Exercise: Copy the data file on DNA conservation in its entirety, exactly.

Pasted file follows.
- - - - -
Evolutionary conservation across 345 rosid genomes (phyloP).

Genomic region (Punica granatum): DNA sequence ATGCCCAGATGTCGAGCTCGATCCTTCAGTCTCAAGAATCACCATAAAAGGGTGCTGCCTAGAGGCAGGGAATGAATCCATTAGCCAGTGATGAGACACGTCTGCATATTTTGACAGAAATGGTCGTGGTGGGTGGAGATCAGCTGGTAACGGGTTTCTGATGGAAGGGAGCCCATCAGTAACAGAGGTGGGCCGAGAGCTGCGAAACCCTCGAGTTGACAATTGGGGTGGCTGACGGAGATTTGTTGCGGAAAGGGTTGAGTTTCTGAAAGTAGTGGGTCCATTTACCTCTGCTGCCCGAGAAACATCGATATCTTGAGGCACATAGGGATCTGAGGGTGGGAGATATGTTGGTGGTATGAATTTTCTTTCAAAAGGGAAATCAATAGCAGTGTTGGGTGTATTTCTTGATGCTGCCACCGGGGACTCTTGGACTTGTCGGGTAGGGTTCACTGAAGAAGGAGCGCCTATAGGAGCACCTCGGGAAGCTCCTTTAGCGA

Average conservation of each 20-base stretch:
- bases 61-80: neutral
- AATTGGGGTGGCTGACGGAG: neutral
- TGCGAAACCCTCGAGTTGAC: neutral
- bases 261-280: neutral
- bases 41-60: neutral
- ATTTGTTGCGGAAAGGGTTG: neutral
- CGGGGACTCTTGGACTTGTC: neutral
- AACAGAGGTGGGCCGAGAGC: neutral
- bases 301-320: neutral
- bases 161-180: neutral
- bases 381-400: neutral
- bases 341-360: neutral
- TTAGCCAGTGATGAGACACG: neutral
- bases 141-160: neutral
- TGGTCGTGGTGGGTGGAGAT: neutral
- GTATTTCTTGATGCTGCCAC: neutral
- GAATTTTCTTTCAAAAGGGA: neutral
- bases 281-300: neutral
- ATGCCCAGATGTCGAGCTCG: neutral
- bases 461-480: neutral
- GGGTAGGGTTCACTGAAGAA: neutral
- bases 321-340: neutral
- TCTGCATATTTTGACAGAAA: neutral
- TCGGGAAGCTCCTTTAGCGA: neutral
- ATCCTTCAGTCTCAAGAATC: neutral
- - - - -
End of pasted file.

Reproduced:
Evolutionary conservation across 345 rosid genomes (phyloP).

Genomic region (Punica granatum): DNA sequence ATGCCCAGATGTCGAGCTCGATCCTTCAGTCTCAAGAATCACCATAAAAGGGTGCTGCCTAGAGGCAGGGAATGAATCCATTAGCCAGTGATGAGACACGTCTGCATATTTTGACAGAAATGGTCGTGGTGGGTGGAGATCAGCTGGTAACGGGTTTCTGATGGAAGGGAGCCCATCAGTAACAGAGGTGGGCCGAGAGCTGCGAAACCCTCGAGTTGACAATTGGGGTGGCTGACGGAGATTTGTTGCGGAAAGGGTTGAGTTTCTGAAAGTAGTGGGTCCATTTACCTCTGCTGCCCGAGAAACATCGATATCTTGAGGCACATAGGGATCTGAGGGTGGGAGATATGTTGGTGGTATGAATTTTCTTTCAAAAGGGAAATCAATAGCAGTGTTGGGTGTATTTCTTGATGCTGCCACCGGGGACTCTTGGACTTGTCGGGTAGGGTTCACTGAAGAAGGAGCGCCTATAGGAGCACCTCGGGAAGCTCCTTTAGCGA

Average conservation of each 20-base stretch:
- bases 61-80: neutral
- AATTGGGGTGGCTGACGGAG: neutral
- TGCGAAACCCTCGAGTTGAC: neutral
- bases 261-280: neutral
- bases 41-60: neutral
- ATTTGTTGCGGAAAGGGTTG: neutral
- CGGGGACTCTTGGACTTGTC: neutral
- AACAGAGGTGGGCCGAGAGC: neutral
- bases 301-320: neutral
- bases 161-180: neutral
- bases 381-400: neutral
- bases 341-360: neutral
- TTAGCCAGTGATGAGACACG: neutral
- bases 141-160: neutral
- TGGTCGTGGTGGGTGGAGAT: neutral
- GTATTTCTTGATGCTGCCAC: neutral
- GAATTTTCTTTCAAAAGGGA: neutral
- bases 281-300: neutral
- ATGCCCAGATGTCGAGCTCG: neutral
- bases 461-480: neutral
- GGGTAGGGTTCACTGAAGAA: neutral
- bases 321-340: neutral
- TCTGCATATTTTGACAGAAA: neutral
- TCGGGAAGCTCCTTTAGCGA: neutral
- ATCCTTCAGTCTCAAGAATC: neutral